A knight's Armour was more
than just protection against the more violent aspects of his lifestyle; it was
intimately connected with his status as part of a military and social elite.
Quality and craftsmanship in Armour were valued by knights almost as much as
efficiency; from the earliest days of the mail hauberk, Armour was expensive
and represented both a major capital investment and an opportunity to indulge
the knightly love of finery. In the later Middle Ages particularly, Armour became
noticeably subject to the need to display wealth and keep up to the latest fashion.
For this reason, many suits of Armour, or "harness", which survive
have been preserved as works of art.
Nevertheless, armour's first purpose was to protect the knight against his
enemies in battle, and developments in Armour throughout the Middle Ages tended
to be in response to new and better weapons. Chain mail, a crucial part of knights'
Armour for most of the period, was a good general protection but could not withstand
a direct hit with a lance or arrow. This led first to the adoption of additional
protective clothing, such as the metal-reinforced coat of plates, or the padded
gambeson (though the latter was worn as much to keep mail from chafing the body
as to stop weapons piercing it), and later to the development of Armour constructed
of solid metal plates, jointed for flexibility by smaller metal plates known
as lames (hence the term laminated).
Plate Armour weighed about the same as a complete chain mail suit (about 50
lbs./23 Kg) but, if properly made to fit its wearer perfectly, was more comfortable
because the weight was distributed evenly over the body instead of being suspended
entirely from the shoulders. The only period in which knights were so burdened
by their Armour that they could not rise if they fell, was during the mid-fourteenth
century, a period of transition from full mail to plate Armour when it was customary
to wear both.
In the following example the principal changes for each period are illustrated
in the corresponding images:
Norman Knight C. 1066
For hundreds of years, the basic form of body Armour consisted of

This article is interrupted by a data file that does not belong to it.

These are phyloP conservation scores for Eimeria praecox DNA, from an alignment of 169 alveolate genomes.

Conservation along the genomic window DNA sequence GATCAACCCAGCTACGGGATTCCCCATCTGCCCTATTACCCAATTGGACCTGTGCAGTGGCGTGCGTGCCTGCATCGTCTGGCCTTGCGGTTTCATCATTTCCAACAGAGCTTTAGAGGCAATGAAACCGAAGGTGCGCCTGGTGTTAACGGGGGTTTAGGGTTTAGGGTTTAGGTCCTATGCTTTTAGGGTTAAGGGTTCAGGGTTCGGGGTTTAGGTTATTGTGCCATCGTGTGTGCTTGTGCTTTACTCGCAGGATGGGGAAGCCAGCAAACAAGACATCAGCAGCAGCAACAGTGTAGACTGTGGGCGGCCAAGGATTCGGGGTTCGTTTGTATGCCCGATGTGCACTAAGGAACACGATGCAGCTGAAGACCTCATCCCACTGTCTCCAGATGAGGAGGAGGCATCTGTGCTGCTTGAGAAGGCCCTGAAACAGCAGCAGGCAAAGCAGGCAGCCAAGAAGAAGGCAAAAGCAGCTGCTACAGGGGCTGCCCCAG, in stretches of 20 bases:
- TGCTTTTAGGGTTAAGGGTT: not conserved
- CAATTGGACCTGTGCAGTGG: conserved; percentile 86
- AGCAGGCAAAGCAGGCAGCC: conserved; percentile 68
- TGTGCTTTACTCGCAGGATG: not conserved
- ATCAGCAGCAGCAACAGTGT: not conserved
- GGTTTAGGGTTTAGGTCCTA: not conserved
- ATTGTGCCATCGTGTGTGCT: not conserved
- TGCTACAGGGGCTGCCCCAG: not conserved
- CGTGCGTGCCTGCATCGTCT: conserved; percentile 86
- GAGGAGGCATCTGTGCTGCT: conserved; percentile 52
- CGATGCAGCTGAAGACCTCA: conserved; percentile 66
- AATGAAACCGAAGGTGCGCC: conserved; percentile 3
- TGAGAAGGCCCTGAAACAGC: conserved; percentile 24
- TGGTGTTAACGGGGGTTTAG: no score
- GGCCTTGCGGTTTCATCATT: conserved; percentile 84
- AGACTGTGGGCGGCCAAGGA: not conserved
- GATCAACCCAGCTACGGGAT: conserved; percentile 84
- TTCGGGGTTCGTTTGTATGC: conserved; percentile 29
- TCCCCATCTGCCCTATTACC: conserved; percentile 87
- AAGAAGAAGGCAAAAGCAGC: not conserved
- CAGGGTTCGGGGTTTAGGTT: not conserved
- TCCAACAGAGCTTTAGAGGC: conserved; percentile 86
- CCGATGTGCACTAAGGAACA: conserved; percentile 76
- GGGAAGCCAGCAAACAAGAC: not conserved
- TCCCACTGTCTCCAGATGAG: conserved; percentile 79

the chain-mail shirt, called the hauberk, or byrnie. In one form or
another, this was an essential piece of body defence until the late
fifteenth century. We have ample evidence in the Bayeux tapestry of
the equipment worn and carried by the Norman knights who rode to victory
at Hastings; they had knee-length mail hauberks with elbow-length
sleeves, split at front and rear for ease when riding, conical helmets
with a nasal bar, and leather or padded cloth greaves. Only very high
ranking lords wore mail stockings to protect their legs and feet.
Norman knights carried long, kite-shaped shields, often decorated
with swirling shapes like this one, though there is no evidence that
these decorations were associated with specific knights or families
in the heraldic sense. Their main weapons were a sword and a long
lance; the Saxons, by contrast, are often depicted wielding battle-axes
and carrying smaller, round shields.
Norman Knight C.1180
The knight's Armour and equipment has not fundamentally changed for
a hundred years, but it has undergone a process of improvement and
refinement. The mail hauberk, worn over a tunic tightly padded with
wool and called a gambeson, is just below knee-length and the arms
have been extended to incorporate mittens. The knight slides his hands
in and out of the mittens through a slit at the wrist, which is then
laced up. His legs and feet are now also encased in mail. Over his
hauberk he wears a long, sleeveless, loose fitting surcoat, which
may bear his own distinctive device - the first beginnings of heraldry
. His helmet is now round, the better to deflect blows and missiles,
with a larger nasal bar. The neck of the hauberk extends into an aventail
- which is laced to the helmet with thongs. His sword has the characteristic
"fish tail" pommel, and his lance a broader blade with lugs